I would suggest having consistent redundancy (always present mirror /RAIDn) on your live systemd is more beneficial than a third or fourth backup.
 
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tOsYZYny

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What makes it a "backup"?

Why would it be more beneficial than having a 3rd or 4th backup?

I'm not sure if I stated it earlier, but my dataset changes very infrequently, about once / month. If I were using this setup for a production server where data was highly volatile, this wouldn't work (well) because I take the drives offline and then by the time I would sync, there would be a huge delta meaning all of those changes would be at risk.
 

Eric A. Borisch

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“Backup” : A copy of your data that is (typically) inaccessible from your main system, preferably in a separate location, and at least on a separate machine / power supply. (My off-the-cuff definition.)

If the wrong bits get corrupted on your main drive (or if it dies completely) you have a much different recovery task (and loss of recent, although perhaps infrequent data) when you run your main pool without redundancy. Much better to have built in hardware resiliency (mirror/raid) on your active pool, and ZFS send/recv (which works really well) to your backup pools. With redundancy, you just take out the bad drive, put in a new one, and resilver with no interruptions or data loss.

You can certainly do your additional redundancy mirror disconnect/reconnect approach, but using send/receive lets you have different retention policies or compression levels for your backup and main system, for example.

Having third and fourth backups have their place for extremely valuable data, but I fear at this scale it’s additional complexity, which can lead to human mistakes (or laziness, as it requires continual human care and feeding) ... at some level the complexity of the system becomes a liability. Much better to allow the system to maintain its own resiliency against hardware failures, and add a backup to protect against disaster.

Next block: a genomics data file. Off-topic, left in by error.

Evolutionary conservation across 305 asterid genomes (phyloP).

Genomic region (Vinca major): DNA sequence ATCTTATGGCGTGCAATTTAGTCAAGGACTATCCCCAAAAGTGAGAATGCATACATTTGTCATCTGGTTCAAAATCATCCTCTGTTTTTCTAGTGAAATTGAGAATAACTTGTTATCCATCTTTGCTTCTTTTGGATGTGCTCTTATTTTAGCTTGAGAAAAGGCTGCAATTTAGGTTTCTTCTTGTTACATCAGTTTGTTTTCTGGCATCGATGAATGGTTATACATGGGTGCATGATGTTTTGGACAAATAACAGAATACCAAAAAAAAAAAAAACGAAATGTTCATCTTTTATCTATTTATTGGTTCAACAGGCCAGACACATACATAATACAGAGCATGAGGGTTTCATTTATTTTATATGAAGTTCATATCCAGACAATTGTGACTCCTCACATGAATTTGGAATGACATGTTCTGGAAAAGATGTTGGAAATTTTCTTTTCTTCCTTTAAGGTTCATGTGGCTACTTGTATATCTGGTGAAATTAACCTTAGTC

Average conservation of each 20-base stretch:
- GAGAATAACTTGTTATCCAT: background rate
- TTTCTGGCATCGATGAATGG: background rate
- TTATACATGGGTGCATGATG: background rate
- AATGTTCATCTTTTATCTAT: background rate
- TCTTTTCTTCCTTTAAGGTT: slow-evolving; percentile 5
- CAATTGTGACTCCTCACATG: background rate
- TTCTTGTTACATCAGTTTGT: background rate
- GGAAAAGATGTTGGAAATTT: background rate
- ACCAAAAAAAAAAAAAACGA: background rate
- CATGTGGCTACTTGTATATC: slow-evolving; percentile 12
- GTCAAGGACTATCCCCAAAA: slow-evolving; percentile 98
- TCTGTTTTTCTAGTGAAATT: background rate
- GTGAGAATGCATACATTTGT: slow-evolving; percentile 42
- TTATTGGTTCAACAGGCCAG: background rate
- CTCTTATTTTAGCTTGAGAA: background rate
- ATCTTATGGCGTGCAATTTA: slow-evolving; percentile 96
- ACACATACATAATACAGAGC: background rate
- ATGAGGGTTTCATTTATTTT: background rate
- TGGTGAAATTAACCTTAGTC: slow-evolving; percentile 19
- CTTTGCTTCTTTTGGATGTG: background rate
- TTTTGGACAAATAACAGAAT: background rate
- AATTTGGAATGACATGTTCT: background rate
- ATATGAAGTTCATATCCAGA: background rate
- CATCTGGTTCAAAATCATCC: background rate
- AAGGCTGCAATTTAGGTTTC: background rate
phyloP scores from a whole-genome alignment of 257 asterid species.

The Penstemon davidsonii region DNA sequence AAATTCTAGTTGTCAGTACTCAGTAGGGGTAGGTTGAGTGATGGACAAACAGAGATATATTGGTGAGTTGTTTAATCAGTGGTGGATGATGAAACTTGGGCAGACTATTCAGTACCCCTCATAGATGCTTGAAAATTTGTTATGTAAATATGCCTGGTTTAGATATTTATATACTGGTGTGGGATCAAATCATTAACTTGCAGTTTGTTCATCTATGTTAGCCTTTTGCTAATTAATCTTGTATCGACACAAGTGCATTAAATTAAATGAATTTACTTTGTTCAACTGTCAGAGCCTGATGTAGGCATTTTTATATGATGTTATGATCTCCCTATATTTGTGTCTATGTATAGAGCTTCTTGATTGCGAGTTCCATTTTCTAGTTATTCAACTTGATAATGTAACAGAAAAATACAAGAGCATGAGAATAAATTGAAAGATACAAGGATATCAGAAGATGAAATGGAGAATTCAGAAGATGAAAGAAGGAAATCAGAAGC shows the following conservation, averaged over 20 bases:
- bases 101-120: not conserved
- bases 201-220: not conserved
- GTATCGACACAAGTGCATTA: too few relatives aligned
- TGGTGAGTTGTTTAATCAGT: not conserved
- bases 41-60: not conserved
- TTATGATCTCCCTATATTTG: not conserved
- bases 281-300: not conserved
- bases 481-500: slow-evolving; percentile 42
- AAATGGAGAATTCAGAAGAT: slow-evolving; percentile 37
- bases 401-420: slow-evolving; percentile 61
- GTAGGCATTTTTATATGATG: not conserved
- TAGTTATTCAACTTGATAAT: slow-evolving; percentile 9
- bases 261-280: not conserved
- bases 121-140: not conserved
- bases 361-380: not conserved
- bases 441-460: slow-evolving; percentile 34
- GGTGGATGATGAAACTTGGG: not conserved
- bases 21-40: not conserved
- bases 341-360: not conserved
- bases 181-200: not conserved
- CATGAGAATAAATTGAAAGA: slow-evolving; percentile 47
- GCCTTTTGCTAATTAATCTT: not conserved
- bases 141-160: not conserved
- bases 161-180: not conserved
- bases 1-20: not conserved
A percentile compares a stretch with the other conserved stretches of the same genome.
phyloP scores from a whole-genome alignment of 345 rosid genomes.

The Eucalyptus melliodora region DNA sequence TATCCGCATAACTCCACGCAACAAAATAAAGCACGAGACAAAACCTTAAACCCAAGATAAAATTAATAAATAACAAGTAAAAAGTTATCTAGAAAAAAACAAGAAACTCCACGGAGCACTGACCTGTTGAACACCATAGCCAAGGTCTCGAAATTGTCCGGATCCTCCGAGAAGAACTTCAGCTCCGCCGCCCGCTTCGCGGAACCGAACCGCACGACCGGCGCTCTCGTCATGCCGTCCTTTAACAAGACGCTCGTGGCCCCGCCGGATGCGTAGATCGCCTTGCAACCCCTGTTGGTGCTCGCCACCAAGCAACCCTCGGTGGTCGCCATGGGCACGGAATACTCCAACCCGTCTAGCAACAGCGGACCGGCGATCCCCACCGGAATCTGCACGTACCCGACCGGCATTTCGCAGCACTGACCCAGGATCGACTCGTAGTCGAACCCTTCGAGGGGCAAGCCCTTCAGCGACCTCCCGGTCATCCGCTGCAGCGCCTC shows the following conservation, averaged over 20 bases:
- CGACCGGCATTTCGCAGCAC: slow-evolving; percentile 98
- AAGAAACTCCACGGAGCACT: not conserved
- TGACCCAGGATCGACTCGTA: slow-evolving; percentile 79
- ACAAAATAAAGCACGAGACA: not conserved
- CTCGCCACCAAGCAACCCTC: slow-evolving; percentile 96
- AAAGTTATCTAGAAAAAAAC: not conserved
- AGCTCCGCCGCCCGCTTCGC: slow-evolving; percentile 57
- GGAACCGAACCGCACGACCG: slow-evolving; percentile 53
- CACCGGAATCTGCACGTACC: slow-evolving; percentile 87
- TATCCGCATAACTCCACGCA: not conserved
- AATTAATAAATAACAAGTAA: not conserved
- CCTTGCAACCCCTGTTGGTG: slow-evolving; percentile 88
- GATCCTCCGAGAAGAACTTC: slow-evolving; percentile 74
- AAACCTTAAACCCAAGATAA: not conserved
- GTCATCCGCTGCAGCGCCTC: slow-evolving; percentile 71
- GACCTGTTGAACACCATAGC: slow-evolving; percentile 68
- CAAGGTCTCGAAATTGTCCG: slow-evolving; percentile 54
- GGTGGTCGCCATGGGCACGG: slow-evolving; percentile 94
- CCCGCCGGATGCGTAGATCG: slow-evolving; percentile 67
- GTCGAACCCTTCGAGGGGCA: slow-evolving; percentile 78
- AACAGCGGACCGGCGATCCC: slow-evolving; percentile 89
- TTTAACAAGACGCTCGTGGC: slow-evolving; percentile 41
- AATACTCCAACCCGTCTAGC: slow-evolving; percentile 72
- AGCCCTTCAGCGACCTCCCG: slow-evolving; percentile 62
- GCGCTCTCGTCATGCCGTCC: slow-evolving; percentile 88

mjollnir

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It's because if you only have a mirror - which is fine on it's own, but... - and you loose data by human mistake (or e.g. a virus) the mirror drive will be affected as well. Thus a backup is vital in addition to a mirror.
 

ralphbsz

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What makes it a "backup"?
Let me answer that by summarizing it into a superficial comparison.

Your data is at risk from three main factors:
  1. Device failure, like sector error on a disk (perhaps unrecognized), or complete failure of a disk.
    You protect against those using RAID (more than one copy of the data on multiple disks at once), and by using checksums (which today are built into the better file systems). Typically, protection against device failure is done "online" or "synchronously", with every write to disk immediately reflected on multiple disks. We need to argue how many disks you need for that, but that's a complex and separate discussion.